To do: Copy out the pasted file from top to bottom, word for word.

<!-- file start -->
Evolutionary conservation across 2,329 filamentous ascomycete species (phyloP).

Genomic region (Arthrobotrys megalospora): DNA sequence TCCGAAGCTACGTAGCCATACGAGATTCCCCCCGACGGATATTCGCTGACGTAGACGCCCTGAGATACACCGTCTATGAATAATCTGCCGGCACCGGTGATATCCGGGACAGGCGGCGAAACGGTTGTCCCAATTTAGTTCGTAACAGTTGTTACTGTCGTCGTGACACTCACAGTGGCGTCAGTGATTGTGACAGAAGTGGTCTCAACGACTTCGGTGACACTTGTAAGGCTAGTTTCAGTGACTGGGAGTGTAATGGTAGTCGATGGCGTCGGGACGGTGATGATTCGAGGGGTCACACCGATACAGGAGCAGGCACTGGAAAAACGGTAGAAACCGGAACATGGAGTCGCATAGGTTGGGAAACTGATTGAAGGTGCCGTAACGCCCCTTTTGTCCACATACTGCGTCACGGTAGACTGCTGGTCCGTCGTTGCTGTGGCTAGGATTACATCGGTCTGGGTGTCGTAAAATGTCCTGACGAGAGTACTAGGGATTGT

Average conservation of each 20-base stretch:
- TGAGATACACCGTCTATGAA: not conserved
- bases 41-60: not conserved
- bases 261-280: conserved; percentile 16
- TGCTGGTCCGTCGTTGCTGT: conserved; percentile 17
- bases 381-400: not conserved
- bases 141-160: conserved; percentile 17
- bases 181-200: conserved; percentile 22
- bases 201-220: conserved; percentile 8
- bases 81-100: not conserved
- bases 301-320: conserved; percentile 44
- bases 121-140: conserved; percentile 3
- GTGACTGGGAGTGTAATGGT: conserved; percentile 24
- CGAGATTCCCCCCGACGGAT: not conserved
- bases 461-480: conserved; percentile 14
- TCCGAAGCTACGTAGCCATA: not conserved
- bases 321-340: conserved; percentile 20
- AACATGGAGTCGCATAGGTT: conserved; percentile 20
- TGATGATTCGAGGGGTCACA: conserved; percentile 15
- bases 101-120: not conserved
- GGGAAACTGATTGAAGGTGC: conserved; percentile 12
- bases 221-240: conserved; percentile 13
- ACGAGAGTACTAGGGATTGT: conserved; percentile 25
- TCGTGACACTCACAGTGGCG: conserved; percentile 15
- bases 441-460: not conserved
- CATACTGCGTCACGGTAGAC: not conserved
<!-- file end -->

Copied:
Evolutionary conservation across 2,329 filamentous ascomycete species (phyloP).

Genomic region (Arthrobotrys megalospora): DNA sequence TCCGAAGCTACGTAGCCATACGAGATTCCCCCCGACGGATATTCGCTGACGTAGACGCCCTGAGATACACCGTCTATGAATAATCTGCCGGCACCGGTGATATCCGGGACAGGCGGCGAAACGGTTGTCCCAATTTAGTTCGTAACAGTTGTTACTGTCGTCGTGACACTCACAGTGGCGTCAGTGATTGTGACAGAAGTGGTCTCAACGACTTCGGTGACACTTGTAAGGCTAGTTTCAGTGACTGGGAGTGTAATGGTAGTCGATGGCGTCGGGACGGTGATGATTCGAGGGGTCACACCGATACAGGAGCAGGCACTGGAAAAACGGTAGAAACCGGAACATGGAGTCGCATAGGTTGGGAAACTGATTGAAGGTGCCGTAACGCCCCTTTTGTCCACATACTGCGTCACGGTAGACTGCTGGTCCGTCGTTGCTGTGGCTAGGATTACATCGGTCTGGGTGTCGTAAAATGTCCTGACGAGAGTACTAGGGATTGT

Average conservation of each 20-base stretch:
- TGAGATACACCGTCTATGAA: not conserved
- bases 41-60: not conserved
- bases 261-280: conserved; percentile 16
- TGCTGGTCCGTCGTTGCTGT: conserved; percentile 17
- bases 381-400: not conserved
- bases 141-160: conserved; percentile 17
- bases 181-200: conserved; percentile 22
- bases 201-220: conserved; percentile 8
- bases 81-100: not conserved
- bases 301-320: conserved; percentile 44
- bases 121-140: conserved; percentile 3
- GTGACTGGGAGTGTAATGGT: conserved; percentile 24
- CGAGATTCCCCCCGACGGAT: not conserved
- bases 461-480: conserved; percentile 14
- TCCGAAGCTACGTAGCCATA: not conserved
- bases 321-340: conserved; percentile 20
- AACATGGAGTCGCATAGGTT: conserved; percentile 20
- TGATGATTCGAGGGGTCACA: conserved; percentile 15
- bases 101-120: not conserved
- GGGAAACTGATTGAAGGTGC: conserved; percentile 12
- bases 221-240: conserved; percentile 13
- ACGAGAGTACTAGGGATTGT: conserved; percentile 25
- TCGTGACACTCACAGTGGCG: conserved; percentile 15
- bases 441-460: not conserved
- CATACTGCGTCACGGTAGAC: not conserved